REVISED plans for a solar panel array on a field near the National Library of Wales in Aberystwyth as well as on the building’s roof in a bid for the institution to reach net zero have been given the go-ahead.

An earlier application, which used a larger area of the field, was “considered to detrimentally impact on the green buffer that is on the southern side of the Library building” by planners, but the revised plans “reduced area however, whilst still having the potential to impact on these, will have less of an impact as it is better screened and away from the more significant part of the Library building,” planners ruled.

The library plans to have the whole of the heating and cooling loads required at the building provided by electrically operated reversible air source and ground source heat pumps, which are part of a separate application.

“The incorporation of heat pumps at the National Library will significantly increase the electricity load required to serve the library site,” a report said, “and the proposed incorporation of PV panel arrays to part of the south field at the library and also on a variety of the library building roofs is thus viewed as important.”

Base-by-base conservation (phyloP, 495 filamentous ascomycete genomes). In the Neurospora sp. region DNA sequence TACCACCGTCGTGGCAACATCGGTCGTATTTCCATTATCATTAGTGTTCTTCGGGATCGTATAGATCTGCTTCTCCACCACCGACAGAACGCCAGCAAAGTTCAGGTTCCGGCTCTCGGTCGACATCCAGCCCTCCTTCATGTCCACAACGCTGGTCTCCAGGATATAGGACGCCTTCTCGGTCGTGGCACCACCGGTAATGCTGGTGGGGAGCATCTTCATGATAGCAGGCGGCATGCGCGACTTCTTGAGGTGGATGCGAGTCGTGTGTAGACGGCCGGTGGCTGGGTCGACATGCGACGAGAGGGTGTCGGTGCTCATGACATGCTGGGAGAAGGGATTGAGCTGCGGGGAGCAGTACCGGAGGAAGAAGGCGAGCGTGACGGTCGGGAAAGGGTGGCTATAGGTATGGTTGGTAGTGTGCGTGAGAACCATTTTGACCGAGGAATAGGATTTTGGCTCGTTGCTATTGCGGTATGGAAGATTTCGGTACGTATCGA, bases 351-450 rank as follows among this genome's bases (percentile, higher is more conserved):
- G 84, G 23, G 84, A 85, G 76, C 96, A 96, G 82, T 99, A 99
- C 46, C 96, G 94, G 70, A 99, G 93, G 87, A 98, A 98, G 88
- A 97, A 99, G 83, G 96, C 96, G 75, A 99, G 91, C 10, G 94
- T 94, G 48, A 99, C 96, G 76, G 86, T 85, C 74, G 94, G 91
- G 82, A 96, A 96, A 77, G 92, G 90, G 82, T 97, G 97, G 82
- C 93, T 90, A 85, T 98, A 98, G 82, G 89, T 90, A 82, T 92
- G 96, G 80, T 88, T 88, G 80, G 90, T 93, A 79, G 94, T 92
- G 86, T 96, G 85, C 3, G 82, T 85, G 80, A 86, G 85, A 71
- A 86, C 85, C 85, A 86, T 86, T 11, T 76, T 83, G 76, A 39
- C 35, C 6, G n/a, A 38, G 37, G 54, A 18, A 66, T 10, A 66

The field, which is currently let out by the Library as improved pasture land for sheep, “forms a part of the only significant area of free ground available on the library’s site,” planning documents outline, and “no possible alternative sites were able to be identified”.

Under the plans, panels will also be installed on the Third Library Building, Bookstacks 1 and 2, the Workshop Block, the North Reading Room Block, the Administration Block and the South Reading Room Block.

“It is felt that the overall impact of the proposed roof PV panel arrays on the National Library and its surroundings will be small,” planning documents say.

“It is felt that the global climate change crisis, currently being experienced and suffered worldwide, fully justifies the submitted proposals.”

The scheme is part of the institution’s plans to eliminate the use of fossil fuels on the site by 2028.

“The proposal has been considered in relation to the associated application for the ground source heat pump development and has taken into account the use of renewable energy technologies and the impact on the landscape and historic assets,” a planning report said.

The plans were given the go ahead by council planners under delegated powers last week.